The 2017 racing season at the La Crosse Fairgrounds Speedway ended the same way it started — with a rainout.
It was one of the most challenging seasons — in terms of weather — for Chuck Deery since he took over as the track’s general manager in 1987. Of the 30 events on the schedule, six were totally rained out. Of the remaining 24 events, 15 were plagued by moisture, Deery said.
It was an eventful season — when races were held — as newcomer Nick Panitzke of Lonsdale, Minn., unseated four-time defending track champion Steve Carlson of West Salem for the Tobacco Outlet Plus Late Model track title. That championship, almost fittingly, was cut short as the final 40-lap season finale was rained out.
In fact, two of the first four days of the 48th annual Oktoberfest Race Weekend were rained out. And Saturday’s Oktoberfest Race program wasn’t able to get under way until 9 p.m. because of rain.
“It was the worst summer, weather wise, that I have ever had,” said Deery, who had the season-opening Frostbuster Special rained out on April 30, then the season-ending street drag “Bracket Nationals” washed out on Saturday, Oct. 14.
“We rained out (completely) six events, and 16 others had moisture before, during or right after.”
The season’s biggest event — the Oktoberfest Race Weekend — was also plagued by heavy rain, but did finish strong with a crowd estimated at 4,500 turning out for the final day (Sunday) of the highly popular event.
“It is an emotional letdown as everyone gives something up to make it (Oktoberfest) happen,” Deery said. “It is a big deal for racing throughout the upper Midwest as a lot of teams gear up for it.
“It is an emotional letdown if they don’t get to race.
“To finally get cars on the race track Saturday night and Sunday, to get those programs in, even abbreviated, it certainly helped. A lot of people appreciated that they were able to see some racing when it looked like it would not happen.”
Losing two full days of Oktoberfest Racing was a financial hit, Deery said, comparing it to a retailer losing two or three days of sales before Christmas. While many fans have asked why those races are not rescheduled, he said there simply is not enough time to make it happen.
“We are seasonal business that only has so many days to generate revenue,” Deery said. “Once they are gone, they are gone. My experience though years — over and over — is never double your loss. You would double your loss by offering reschedule race dates.”
So while there was some juggling of the Oktoberfest Race Weekend schedule, there simply wasn’t time to reschedule the large number of races that were lost. That doesn’t mean the staff didn’t try to rework some things, as they did, Deery said.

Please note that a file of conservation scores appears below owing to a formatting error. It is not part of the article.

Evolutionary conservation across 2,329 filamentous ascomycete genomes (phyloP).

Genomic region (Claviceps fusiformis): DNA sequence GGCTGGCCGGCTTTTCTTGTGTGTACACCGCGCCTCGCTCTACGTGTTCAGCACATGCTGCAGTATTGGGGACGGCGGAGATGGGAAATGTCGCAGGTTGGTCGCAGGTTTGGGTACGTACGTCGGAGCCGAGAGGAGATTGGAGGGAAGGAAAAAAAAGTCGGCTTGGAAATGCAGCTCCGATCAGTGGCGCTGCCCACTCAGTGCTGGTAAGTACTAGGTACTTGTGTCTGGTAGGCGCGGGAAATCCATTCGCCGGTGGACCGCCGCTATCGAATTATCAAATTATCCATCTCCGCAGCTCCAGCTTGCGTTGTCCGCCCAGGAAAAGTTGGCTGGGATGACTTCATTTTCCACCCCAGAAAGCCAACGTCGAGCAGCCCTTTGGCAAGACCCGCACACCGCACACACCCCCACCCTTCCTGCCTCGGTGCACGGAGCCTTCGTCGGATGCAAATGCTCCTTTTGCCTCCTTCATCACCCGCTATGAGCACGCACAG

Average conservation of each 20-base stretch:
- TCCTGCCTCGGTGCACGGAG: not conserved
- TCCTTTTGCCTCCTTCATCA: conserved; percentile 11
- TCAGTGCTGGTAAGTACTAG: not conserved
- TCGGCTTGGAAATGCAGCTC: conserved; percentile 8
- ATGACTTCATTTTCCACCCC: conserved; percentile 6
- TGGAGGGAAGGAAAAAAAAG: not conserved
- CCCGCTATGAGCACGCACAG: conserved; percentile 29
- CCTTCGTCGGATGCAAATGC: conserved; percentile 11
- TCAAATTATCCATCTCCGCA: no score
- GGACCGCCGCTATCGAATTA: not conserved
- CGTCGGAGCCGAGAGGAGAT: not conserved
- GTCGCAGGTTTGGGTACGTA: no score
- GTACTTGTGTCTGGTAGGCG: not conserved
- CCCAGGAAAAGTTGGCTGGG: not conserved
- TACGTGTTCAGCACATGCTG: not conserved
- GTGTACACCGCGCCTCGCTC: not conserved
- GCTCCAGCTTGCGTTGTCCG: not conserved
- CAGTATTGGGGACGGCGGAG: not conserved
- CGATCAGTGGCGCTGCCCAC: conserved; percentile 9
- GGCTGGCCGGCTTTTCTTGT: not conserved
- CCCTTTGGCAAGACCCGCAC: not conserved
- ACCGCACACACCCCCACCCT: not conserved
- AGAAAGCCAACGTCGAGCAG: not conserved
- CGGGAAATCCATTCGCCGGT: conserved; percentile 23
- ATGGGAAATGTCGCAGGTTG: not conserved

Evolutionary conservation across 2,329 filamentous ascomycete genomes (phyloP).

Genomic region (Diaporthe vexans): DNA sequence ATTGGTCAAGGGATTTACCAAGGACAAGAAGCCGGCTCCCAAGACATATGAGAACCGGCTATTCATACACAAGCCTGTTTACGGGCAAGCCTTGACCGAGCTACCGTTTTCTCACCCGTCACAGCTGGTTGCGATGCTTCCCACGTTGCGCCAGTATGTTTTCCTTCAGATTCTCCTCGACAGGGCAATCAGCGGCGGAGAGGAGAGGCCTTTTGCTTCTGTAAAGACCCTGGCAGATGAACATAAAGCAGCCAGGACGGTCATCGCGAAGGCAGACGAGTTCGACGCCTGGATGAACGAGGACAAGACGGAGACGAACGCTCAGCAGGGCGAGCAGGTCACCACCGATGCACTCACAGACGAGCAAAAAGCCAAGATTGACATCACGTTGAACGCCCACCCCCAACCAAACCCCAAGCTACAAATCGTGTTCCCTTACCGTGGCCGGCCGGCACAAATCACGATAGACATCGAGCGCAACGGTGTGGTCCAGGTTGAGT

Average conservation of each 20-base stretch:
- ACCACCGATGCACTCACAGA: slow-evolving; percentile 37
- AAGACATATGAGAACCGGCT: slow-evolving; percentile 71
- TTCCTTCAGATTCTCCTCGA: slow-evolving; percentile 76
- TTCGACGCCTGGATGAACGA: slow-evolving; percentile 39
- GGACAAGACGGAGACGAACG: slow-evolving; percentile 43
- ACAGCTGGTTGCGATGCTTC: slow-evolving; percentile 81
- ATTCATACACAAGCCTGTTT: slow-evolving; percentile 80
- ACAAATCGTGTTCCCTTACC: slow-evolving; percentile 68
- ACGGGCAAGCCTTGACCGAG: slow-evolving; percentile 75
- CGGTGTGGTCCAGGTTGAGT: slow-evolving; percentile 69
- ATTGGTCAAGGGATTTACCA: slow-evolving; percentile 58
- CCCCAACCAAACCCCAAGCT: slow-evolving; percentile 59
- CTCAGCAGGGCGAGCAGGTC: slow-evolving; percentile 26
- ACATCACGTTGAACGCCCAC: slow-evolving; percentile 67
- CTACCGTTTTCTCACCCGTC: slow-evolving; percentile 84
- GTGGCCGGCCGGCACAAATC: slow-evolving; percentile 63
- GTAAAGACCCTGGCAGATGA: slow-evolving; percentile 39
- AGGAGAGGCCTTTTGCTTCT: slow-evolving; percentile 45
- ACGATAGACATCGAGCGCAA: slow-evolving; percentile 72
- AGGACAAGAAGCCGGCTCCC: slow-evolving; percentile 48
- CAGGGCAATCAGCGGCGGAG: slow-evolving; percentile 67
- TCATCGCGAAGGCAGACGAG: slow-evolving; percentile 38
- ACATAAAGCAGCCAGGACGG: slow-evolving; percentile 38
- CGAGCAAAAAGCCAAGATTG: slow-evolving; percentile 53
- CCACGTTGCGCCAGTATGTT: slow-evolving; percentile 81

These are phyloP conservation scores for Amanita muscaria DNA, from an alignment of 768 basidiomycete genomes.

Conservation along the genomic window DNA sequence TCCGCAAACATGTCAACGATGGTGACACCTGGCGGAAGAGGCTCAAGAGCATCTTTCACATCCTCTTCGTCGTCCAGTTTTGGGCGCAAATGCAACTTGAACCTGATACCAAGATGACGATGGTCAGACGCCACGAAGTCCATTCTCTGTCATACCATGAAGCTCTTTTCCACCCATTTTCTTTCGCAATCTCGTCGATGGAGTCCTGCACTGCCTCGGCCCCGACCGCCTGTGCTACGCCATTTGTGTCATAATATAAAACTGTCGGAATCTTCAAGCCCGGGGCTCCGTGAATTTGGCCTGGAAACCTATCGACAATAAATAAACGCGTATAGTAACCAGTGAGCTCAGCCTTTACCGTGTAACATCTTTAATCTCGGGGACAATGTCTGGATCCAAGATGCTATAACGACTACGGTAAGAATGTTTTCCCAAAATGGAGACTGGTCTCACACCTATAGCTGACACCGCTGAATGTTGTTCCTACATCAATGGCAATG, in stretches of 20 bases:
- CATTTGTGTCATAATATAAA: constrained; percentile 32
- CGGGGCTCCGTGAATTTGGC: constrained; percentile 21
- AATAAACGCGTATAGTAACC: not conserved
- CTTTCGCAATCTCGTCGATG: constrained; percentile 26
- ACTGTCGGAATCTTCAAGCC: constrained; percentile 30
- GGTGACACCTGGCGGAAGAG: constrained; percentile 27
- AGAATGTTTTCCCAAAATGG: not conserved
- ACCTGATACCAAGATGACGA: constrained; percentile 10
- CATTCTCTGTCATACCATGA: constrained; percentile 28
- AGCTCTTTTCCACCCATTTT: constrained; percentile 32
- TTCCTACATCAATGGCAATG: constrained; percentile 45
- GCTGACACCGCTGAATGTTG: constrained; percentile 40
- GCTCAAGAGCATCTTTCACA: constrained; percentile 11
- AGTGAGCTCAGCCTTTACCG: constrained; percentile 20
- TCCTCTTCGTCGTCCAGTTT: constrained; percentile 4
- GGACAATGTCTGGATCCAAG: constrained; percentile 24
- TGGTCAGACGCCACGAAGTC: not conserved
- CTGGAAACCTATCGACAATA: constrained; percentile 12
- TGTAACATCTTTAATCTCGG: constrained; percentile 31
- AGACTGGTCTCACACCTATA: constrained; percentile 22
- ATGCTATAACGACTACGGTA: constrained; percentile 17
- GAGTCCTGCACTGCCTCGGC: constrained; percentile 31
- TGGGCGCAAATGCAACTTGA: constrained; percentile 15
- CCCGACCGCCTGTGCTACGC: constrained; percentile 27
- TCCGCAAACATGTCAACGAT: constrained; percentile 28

There was, however, a silver lining to all the rain.
“We did learn a lot from this (Oktoberfest) Race event. It was, ‘If this ever happens again, we can do this, or try that.’ We have developed some different procedures and did some things differently (because of the rain),” Deery said.
“We did transponder qualifying, where we had a bunch of cars on the track (from different divisions). It might be something we do permanently down the road, so it wasn’t all negative.
While it was a challenging season, Deery said he and his staff are already planning the 2018 season.
“We had our (post-Oktoberfest) meeting and there was more positive than negative on everyone’s position. It (wet weather) stinks, but we are not walking away from the season with our heads hanging low,” Deery said. “We don’t complain about the summers that are dry, so we won’t complain about this.”
SAUTER STILL TRUCKING: Johnny Sauter, a Necedah, Wis., native who cut his racing teeth at tracks such as the La Crosse Fairgrounds Speedway, is right in the thick of the Camping World Track Series championship.
Sauter, who won the Oktoberfest 200 on Oct. 8 at the Fairgrounds Speedway, is in second place in the Truck Series season points standings. He has 3,027 points, 20 behind leader Christopher Bell.
Sauter has won two races in 19 starts, and has nine top-five finishes and 15 top-10 effort. He has 27 playoff points, 20 behind Bell, who has won five races this season.
Sauter is coming off a 12th place finish at Talladega, and is gearing up for the next truck race, which is scheduled for Oct. 28 at Martinsville Speedway. There are four races left in the truck season.